Kathy joked that designers at Github used to revisit the contribution graph every ~2 years.

The point is, there’s probably some old context that you can dig up. Figure out what holes were poked in the idea last time it surfaced. Why did it stall?

Understanding all of the context surrounding an idea will help you proactively combat pushback and make a case for why the timing is right.

7 — Pitch it as a building block

It’s easier to convince others that your idea is high ROI when you can show how it unlocks new opportunities in the product.

I wanted to redesign the syllabus editor at Maven for almost two years (and failed multiple times to get buy-in).

My breakthrough was showing how it could unlock new types of marketing opportunities for instructors (ex: allowing students to preview lessons on the landing page).

The more surface area that your idea touches, the more people have the potential to be excited about it. Because all of a sudden it's easier for them to see how it impacts their slice of the product/org.

That’s why systems thinking is so important for designers.

8 — Take responsibility for momentum

You’re not going to have built-in research help or scheduled feedback checkpoints.

Which means you’re going to have to push forward even if you don’t have all the answers.

Take responsibility for your idea’s momentum and don’t let it get trapped in conversational spinout.

I’ll end with one of my favorite Dive Club quotes of all time 😇

“Design to find answers. Don’t seek answers to be able to design” — Michael Wandelmeier

What it takes to become a staff designer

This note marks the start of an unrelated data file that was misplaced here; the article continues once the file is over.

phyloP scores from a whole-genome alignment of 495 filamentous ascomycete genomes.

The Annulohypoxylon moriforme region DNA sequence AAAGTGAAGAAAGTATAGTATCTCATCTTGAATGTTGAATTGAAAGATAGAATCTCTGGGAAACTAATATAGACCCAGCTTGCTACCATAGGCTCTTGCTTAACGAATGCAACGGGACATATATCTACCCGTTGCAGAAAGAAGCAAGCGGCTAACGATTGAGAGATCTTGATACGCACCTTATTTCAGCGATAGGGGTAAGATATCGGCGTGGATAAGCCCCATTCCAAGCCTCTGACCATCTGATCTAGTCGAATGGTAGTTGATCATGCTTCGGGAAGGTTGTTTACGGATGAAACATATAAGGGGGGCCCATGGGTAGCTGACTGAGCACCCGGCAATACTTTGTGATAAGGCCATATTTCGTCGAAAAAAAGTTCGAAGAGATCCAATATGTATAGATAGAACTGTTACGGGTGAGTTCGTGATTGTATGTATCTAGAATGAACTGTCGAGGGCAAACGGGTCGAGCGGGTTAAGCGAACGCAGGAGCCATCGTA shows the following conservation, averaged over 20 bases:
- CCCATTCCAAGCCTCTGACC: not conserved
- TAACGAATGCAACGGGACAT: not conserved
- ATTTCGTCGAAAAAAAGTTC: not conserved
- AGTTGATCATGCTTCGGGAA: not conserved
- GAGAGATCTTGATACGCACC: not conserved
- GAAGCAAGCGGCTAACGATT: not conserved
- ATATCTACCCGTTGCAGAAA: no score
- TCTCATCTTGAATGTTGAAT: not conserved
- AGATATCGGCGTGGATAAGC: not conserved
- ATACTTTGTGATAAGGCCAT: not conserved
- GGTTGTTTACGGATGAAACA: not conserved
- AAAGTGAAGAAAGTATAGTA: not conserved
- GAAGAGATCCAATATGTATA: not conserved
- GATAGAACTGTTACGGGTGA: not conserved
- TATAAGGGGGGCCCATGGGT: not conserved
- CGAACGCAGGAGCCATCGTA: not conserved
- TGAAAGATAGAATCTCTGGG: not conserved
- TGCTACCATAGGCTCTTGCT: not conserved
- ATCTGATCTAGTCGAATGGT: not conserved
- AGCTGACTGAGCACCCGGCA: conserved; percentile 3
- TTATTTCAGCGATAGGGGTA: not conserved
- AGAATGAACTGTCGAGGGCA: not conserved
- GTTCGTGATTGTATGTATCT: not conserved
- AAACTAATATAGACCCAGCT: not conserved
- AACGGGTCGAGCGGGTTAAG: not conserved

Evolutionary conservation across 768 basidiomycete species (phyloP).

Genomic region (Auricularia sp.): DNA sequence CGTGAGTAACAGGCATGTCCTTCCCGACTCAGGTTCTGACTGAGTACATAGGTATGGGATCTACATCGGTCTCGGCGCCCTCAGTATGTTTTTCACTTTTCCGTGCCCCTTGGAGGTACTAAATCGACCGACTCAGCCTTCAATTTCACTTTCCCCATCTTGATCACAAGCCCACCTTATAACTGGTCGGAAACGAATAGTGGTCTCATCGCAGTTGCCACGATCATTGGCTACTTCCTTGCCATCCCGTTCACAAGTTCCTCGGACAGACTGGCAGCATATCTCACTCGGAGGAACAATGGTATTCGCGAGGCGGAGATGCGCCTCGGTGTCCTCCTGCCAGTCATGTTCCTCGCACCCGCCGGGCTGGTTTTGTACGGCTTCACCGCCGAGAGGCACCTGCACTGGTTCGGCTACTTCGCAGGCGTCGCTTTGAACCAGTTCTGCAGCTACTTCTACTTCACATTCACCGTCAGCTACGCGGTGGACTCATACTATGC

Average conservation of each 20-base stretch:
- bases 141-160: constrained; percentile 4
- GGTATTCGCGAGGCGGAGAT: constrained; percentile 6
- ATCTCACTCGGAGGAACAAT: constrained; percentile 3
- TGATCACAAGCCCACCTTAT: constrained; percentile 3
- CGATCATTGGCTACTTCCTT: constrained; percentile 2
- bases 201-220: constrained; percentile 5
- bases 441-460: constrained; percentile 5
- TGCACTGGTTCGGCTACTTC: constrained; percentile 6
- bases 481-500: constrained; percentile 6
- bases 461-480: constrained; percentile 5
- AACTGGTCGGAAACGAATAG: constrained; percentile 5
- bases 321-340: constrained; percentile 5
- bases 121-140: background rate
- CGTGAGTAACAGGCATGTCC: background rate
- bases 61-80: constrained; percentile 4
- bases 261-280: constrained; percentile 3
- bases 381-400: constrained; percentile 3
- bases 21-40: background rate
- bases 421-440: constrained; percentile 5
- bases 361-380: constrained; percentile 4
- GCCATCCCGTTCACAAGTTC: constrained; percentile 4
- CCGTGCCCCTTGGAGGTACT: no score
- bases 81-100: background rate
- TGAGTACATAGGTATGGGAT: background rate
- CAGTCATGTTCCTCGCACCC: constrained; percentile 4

This week’s episode is with Kathy Zheng who is currently the Head of design at a Web3 protocol called Optimism. But before that she was the first designer at Patreon and went on to spend over 6 years at Github.

So the goal of this conversation is to look at how Kathy grew as a designer while at Github and identify the specific milestones on her journey to reaching senior and eventually staff designer.

We get into the weeds about:

  • How the role of staff and senior designers differ

  • The traits shared by the best designers at Github

  • How to give your ideas a chance to become memes

  • How to avoid conversational spinout on your project

  • How to identify opportunities using systems thinking

  • How Kathy is growing as a design leader at Optimism

  • Specific techniques for storytelling and presenting ideas

Listen on YouTube, Spotify, Apple, or wherever you get your podcasts 👇

The way to get promoted is to show that you’re already doing the job.

So what does it take to make the jump to staff designer?

I chatted with Kathy Zheng about her 6+ years at Github to find out.

She says the the key difference for staff designers is their ability to steward unstable ideas from raw opportunity all the way to execution.

They’re not sitting downstream waiting to be handed the next PRD.

Staff designers are actively proposing ideas and shaping product strategy.

So let’s dive into some specific tactics you can use to demonstrate this level of impact👇

1 — Pick an idea and own it

Nobody is going to Slack you and say “Hey, do you want to propose an idea nobody is thinking about yet and run with it?”

If you want the role, you gotta seize it.

And the best way to do that is to pick an idea that you care about and go all-in.

“What's one thing that you might want to push forward that you think would be really valuable and you want more people to understand that value?” — Kathy Zheng

Don’t have an idea?

That’s ok.

Everyone has their personal feature wishlist. Find a product leader and ask what’s on theirs. Then offer yourself as a resource to help paint the future.

2 — Go cowboy mode

If nobody is assigning you staff-worthy work, there’s a good chance you’ll be doing it on your own time.

“I spent a lot of my personal hours doing that kind of work because I was interested and passionate about it. I would spend evenings jamming on a design vision that I understood may or may never happen.” — Kathy Zheng